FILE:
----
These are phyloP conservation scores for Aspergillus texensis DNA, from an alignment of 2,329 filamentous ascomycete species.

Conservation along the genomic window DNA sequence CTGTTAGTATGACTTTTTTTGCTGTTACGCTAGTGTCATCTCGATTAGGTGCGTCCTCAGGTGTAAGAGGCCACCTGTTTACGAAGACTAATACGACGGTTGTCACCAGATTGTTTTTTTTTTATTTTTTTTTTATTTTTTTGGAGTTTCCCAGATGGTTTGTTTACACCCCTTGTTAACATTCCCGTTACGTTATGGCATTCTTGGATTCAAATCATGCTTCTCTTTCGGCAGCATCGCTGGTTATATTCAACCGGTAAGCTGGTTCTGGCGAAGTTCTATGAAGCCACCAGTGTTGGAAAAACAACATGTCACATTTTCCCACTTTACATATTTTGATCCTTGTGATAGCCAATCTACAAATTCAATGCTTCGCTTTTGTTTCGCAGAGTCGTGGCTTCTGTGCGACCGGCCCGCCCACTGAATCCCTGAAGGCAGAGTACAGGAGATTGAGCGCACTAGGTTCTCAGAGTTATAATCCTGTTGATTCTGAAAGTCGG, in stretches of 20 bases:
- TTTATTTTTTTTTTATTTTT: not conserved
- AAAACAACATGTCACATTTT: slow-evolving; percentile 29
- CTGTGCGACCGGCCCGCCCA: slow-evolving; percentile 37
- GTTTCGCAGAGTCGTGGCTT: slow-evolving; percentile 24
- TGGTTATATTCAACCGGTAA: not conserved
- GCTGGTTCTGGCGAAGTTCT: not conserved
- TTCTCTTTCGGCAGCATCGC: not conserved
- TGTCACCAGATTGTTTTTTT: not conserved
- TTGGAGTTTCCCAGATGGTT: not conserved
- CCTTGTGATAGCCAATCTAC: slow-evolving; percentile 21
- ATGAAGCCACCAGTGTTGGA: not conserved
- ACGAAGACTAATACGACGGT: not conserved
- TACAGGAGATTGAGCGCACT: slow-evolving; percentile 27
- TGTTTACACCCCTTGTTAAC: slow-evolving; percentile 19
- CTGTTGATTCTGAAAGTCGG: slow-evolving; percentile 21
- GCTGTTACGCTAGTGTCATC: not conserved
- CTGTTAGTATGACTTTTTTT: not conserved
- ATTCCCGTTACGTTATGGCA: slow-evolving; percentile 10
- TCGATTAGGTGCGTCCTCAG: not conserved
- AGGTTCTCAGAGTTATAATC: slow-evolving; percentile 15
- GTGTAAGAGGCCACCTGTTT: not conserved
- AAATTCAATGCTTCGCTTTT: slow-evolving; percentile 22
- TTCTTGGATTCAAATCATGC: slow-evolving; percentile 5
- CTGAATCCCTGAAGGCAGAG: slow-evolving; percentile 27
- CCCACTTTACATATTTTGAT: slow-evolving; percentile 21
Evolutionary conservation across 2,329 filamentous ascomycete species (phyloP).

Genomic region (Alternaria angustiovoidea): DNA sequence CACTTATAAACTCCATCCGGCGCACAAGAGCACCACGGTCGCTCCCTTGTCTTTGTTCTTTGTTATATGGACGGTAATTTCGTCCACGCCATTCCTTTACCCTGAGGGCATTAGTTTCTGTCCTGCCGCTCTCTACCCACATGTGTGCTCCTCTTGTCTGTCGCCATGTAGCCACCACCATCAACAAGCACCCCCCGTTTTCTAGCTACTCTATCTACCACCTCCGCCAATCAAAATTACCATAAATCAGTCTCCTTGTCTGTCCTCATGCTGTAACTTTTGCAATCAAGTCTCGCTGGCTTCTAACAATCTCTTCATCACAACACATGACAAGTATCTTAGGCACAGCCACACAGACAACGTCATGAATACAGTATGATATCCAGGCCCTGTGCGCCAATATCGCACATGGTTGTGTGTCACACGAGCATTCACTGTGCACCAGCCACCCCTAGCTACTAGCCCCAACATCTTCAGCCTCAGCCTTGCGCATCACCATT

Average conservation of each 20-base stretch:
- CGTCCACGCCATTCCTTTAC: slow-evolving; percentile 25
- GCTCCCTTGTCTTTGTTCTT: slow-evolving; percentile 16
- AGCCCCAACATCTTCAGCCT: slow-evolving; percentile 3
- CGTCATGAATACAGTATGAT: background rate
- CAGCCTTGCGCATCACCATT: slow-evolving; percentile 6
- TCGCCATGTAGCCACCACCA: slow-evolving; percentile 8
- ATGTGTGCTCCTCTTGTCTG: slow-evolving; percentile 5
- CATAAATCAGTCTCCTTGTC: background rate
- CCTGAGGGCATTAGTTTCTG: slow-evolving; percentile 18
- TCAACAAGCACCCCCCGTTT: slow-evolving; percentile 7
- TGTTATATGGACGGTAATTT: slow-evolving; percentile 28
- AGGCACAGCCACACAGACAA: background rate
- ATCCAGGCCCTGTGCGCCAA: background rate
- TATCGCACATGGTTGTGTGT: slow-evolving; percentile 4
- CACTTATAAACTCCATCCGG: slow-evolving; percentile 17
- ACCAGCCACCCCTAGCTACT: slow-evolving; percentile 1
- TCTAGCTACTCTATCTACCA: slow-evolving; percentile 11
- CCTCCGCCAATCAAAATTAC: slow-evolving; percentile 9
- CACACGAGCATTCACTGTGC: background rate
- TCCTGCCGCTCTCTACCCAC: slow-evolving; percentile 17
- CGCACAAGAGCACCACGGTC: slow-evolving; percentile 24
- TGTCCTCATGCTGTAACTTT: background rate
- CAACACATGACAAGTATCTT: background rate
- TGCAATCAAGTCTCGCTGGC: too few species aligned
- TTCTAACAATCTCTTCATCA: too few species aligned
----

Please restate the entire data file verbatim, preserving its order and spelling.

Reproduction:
These are phyloP conservation scores for Aspergillus texensis DNA, from an alignment of 2,329 filamentous ascomycete species.

Conservation along the genomic window DNA sequence CTGTTAGTATGACTTTTTTTGCTGTTACGCTAGTGTCATCTCGATTAGGTGCGTCCTCAGGTGTAAGAGGCCACCTGTTTACGAAGACTAATACGACGGTTGTCACCAGATTGTTTTTTTTTTATTTTTTTTTTATTTTTTTGGAGTTTCCCAGATGGTTTGTTTACACCCCTTGTTAACATTCCCGTTACGTTATGGCATTCTTGGATTCAAATCATGCTTCTCTTTCGGCAGCATCGCTGGTTATATTCAACCGGTAAGCTGGTTCTGGCGAAGTTCTATGAAGCCACCAGTGTTGGAAAAACAACATGTCACATTTTCCCACTTTACATATTTTGATCCTTGTGATAGCCAATCTACAAATTCAATGCTTCGCTTTTGTTTCGCAGAGTCGTGGCTTCTGTGCGACCGGCCCGCCCACTGAATCCCTGAAGGCAGAGTACAGGAGATTGAGCGCACTAGGTTCTCAGAGTTATAATCCTGTTGATTCTGAAAGTCGG, in stretches of 20 bases:
- TTTATTTTTTTTTTATTTTT: not conserved
- AAAACAACATGTCACATTTT: slow-evolving; percentile 29
- CTGTGCGACCGGCCCGCCCA: slow-evolving; percentile 37
- GTTTCGCAGAGTCGTGGCTT: slow-evolving; percentile 24
- TGGTTATATTCAACCGGTAA: not conserved
- GCTGGTTCTGGCGAAGTTCT: not conserved
- TTCTCTTTCGGCAGCATCGC: not conserved
- TGTCACCAGATTGTTTTTTT: not conserved
- TTGGAGTTTCCCAGATGGTT: not conserved
- CCTTGTGATAGCCAATCTAC: slow-evolving; percentile 21
- ATGAAGCCACCAGTGTTGGA: not conserved
- ACGAAGACTAATACGACGGT: not conserved
- TACAGGAGATTGAGCGCACT: slow-evolving; percentile 27
- TGTTTACACCCCTTGTTAAC: slow-evolving; percentile 19
- CTGTTGATTCTGAAAGTCGG: slow-evolving; percentile 21
- GCTGTTACGCTAGTGTCATC: not conserved
- CTGTTAGTATGACTTTTTTT: not conserved
- ATTCCCGTTACGTTATGGCA: slow-evolving; percentile 10
- TCGATTAGGTGCGTCCTCAG: not conserved
- AGGTTCTCAGAGTTATAATC: slow-evolving; percentile 15
- GTGTAAGAGGCCACCTGTTT: not conserved
- AAATTCAATGCTTCGCTTTT: slow-evolving; percentile 22
- TTCTTGGATTCAAATCATGC: slow-evolving; percentile 5
- CTGAATCCCTGAAGGCAGAG: slow-evolving; percentile 27
- CCCACTTTACATATTTTGAT: slow-evolving; percentile 21
Evolutionary conservation across 2,329 filamentous ascomycete species (phyloP).

Genomic region (Alternaria angustiovoidea): DNA sequence CACTTATAAACTCCATCCGGCGCACAAGAGCACCACGGTCGCTCCCTTGTCTTTGTTCTTTGTTATATGGACGGTAATTTCGTCCACGCCATTCCTTTACCCTGAGGGCATTAGTTTCTGTCCTGCCGCTCTCTACCCACATGTGTGCTCCTCTTGTCTGTCGCCATGTAGCCACCACCATCAACAAGCACCCCCCGTTTTCTAGCTACTCTATCTACCACCTCCGCCAATCAAAATTACCATAAATCAGTCTCCTTGTCTGTCCTCATGCTGTAACTTTTGCAATCAAGTCTCGCTGGCTTCTAACAATCTCTTCATCACAACACATGACAAGTATCTTAGGCACAGCCACACAGACAACGTCATGAATACAGTATGATATCCAGGCCCTGTGCGCCAATATCGCACATGGTTGTGTGTCACACGAGCATTCACTGTGCACCAGCCACCCCTAGCTACTAGCCCCAACATCTTCAGCCTCAGCCTTGCGCATCACCATT

Average conservation of each 20-base stretch:
- CGTCCACGCCATTCCTTTAC: slow-evolving; percentile 25
- GCTCCCTTGTCTTTGTTCTT: slow-evolving; percentile 16
- AGCCCCAACATCTTCAGCCT: slow-evolving; percentile 3
- CGTCATGAATACAGTATGAT: background rate
- CAGCCTTGCGCATCACCATT: slow-evolving; percentile 6
- TCGCCATGTAGCCACCACCA: slow-evolving; percentile 8
- ATGTGTGCTCCTCTTGTCTG: slow-evolving; percentile 5
- CATAAATCAGTCTCCTTGTC: background rate
- CCTGAGGGCATTAGTTTCTG: slow-evolving; percentile 18
- TCAACAAGCACCCCCCGTTT: slow-evolving; percentile 7
- TGTTATATGGACGGTAATTT: slow-evolving; percentile 28
- AGGCACAGCCACACAGACAA: background rate
- ATCCAGGCCCTGTGCGCCAA: background rate
- TATCGCACATGGTTGTGTGT: slow-evolving; percentile 4
- CACTTATAAACTCCATCCGG: slow-evolving; percentile 17
- ACCAGCCACCCCTAGCTACT: slow-evolving; percentile 1
- TCTAGCTACTCTATCTACCA: slow-evolving; percentile 11
- CCTCCGCCAATCAAAATTAC: slow-evolving; percentile 9
- CACACGAGCATTCACTGTGC: background rate
- TCCTGCCGCTCTCTACCCAC: slow-evolving; percentile 17
- CGCACAAGAGCACCACGGTC: slow-evolving; percentile 24
- TGTCCTCATGCTGTAACTTT: background rate
- CAACACATGACAAGTATCTT: background rate
- TGCAATCAAGTCTCGCTGGC: too few species aligned
- TTCTAACAATCTCTTCATCA: too few species aligned